Wednesday, August 10, 2005


The other thing that caught my eye this week was the military coup in Mauritania.  If you are missing this, then head on over to Google and type in Mauritania, then follow along. 

Earlier last week, the military, led by Colonel Ely Ould Mohamed Vall, entered and occupied the government in the capital of Nouakchott without any fighting.  Vall claims that their aim is to transition to democracy in 2 years time.  The President-for-life, Maaouya Ould Taya, was out of the country attending the funeral of the King of Saudi Arabia.

At first glance this was shocking to all the civilized nations of the world, and was widely denounced.  The US went so far as to demand that the military re-instate President Taya.  Really, this isn’t so shocking for Africa.  When dictators are allowed to languish in power for too long the military generally takes over.  And once it takes over it rarely gives up the power back to the people or anyone.  So western nations were understandably concerned.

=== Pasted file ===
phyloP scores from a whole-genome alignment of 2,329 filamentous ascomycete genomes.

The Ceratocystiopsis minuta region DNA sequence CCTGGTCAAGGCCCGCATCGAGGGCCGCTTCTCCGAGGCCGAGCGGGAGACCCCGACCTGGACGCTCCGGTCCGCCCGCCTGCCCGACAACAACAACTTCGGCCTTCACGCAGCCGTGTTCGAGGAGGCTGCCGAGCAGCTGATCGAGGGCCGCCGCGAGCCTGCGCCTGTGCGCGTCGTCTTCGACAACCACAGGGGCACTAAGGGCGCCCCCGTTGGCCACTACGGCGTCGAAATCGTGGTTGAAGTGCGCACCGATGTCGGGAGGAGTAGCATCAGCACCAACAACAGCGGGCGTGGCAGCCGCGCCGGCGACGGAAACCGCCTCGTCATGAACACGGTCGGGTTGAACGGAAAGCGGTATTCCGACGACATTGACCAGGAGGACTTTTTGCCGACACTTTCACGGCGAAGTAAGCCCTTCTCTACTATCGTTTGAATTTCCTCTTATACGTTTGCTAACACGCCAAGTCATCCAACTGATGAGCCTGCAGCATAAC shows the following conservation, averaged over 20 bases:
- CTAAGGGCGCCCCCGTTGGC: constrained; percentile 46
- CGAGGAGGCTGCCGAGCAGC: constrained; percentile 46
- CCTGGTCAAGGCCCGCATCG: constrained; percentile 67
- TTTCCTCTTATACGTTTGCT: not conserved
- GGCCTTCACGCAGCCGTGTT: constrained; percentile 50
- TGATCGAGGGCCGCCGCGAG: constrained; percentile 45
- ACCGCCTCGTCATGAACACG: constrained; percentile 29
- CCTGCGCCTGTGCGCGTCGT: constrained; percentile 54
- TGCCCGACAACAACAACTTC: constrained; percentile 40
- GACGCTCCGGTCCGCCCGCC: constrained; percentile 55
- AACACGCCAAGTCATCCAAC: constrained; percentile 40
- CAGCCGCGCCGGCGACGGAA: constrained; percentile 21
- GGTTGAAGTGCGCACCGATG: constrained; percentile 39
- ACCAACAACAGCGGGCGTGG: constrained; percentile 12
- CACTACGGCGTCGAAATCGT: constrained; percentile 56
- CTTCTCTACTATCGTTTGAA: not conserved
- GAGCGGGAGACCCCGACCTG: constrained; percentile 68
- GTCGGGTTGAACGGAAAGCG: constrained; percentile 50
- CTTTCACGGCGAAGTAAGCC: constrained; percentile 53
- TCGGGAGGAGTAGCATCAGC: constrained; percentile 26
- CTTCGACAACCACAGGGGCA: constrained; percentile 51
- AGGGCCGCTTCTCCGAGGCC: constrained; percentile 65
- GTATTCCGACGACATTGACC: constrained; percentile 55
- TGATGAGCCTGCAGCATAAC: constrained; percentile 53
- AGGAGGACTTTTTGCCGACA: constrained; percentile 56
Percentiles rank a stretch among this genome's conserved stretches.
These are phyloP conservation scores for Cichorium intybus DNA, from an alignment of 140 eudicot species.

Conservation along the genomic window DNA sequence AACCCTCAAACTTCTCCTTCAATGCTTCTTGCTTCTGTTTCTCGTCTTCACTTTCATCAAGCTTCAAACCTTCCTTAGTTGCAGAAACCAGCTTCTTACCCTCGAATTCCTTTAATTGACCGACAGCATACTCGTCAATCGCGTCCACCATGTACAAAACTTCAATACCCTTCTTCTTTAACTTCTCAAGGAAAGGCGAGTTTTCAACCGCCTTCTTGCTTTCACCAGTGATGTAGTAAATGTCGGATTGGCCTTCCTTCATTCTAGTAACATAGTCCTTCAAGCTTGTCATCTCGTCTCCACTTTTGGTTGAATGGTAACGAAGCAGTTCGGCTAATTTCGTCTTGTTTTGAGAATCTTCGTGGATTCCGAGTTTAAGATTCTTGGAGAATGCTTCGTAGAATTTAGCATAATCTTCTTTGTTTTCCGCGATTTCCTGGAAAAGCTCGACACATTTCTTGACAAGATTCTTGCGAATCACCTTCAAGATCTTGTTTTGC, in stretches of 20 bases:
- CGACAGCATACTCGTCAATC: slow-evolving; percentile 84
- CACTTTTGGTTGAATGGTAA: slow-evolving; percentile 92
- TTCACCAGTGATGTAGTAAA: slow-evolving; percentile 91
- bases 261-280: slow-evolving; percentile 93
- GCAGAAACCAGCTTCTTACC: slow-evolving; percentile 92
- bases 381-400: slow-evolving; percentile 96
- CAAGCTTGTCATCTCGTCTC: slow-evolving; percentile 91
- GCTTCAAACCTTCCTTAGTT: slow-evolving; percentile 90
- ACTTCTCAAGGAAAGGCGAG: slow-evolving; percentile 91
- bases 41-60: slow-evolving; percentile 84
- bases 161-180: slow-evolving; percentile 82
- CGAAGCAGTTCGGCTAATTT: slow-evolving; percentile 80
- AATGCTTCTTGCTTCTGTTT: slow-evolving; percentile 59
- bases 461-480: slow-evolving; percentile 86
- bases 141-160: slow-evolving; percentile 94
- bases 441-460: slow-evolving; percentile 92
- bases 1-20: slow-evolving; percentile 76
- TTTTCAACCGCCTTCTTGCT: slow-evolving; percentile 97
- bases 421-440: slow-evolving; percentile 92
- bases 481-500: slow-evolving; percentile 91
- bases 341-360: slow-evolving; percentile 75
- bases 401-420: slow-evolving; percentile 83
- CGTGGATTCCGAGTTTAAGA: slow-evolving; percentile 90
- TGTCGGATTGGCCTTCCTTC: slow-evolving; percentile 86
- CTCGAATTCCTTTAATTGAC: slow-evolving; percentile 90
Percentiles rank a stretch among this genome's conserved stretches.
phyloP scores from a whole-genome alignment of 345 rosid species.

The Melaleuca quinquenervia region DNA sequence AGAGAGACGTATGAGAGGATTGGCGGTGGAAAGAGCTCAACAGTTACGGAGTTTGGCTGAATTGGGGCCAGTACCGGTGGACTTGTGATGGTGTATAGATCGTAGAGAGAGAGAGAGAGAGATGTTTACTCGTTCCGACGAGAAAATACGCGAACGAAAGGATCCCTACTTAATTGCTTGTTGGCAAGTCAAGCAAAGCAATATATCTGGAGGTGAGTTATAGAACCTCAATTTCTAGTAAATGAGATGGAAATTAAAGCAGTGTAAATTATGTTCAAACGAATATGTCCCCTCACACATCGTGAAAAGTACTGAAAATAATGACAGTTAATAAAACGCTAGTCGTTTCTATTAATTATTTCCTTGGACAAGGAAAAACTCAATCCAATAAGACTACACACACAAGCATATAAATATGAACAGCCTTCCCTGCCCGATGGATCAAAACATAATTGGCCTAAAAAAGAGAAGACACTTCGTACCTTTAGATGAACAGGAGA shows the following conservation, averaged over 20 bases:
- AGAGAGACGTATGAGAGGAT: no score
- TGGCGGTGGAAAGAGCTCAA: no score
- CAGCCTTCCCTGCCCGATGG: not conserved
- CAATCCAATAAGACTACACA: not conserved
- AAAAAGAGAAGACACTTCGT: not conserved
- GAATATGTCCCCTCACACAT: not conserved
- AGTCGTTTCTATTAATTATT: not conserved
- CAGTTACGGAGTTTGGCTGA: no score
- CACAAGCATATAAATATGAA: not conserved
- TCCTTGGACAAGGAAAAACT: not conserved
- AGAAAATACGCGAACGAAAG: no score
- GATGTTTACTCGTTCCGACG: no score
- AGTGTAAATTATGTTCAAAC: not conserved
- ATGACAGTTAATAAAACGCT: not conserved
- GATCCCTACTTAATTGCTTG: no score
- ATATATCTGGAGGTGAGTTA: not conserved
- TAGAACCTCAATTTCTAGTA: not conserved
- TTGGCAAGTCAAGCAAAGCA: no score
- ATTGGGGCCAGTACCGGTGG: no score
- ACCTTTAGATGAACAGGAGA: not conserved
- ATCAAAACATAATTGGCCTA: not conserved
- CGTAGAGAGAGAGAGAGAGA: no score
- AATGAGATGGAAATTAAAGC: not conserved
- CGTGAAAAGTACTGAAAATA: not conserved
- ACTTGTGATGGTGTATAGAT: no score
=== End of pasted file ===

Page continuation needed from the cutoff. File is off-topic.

They seem to have changed their tune now, though.  While no-one is happy about it, the important thing to do is put pressure on the military there to transition to a democracy as soon a possible.

Mauritania is a country dominated by nomads and is mostly covered by the Sahara.  It’s three times the size of Mexico, with only 3 million people.  Pretty out of the way.  About the only thing of import here is the opportunity the US has to continue to promote its dedication to democracy and freedom.

For now I think we should offer cautious support.

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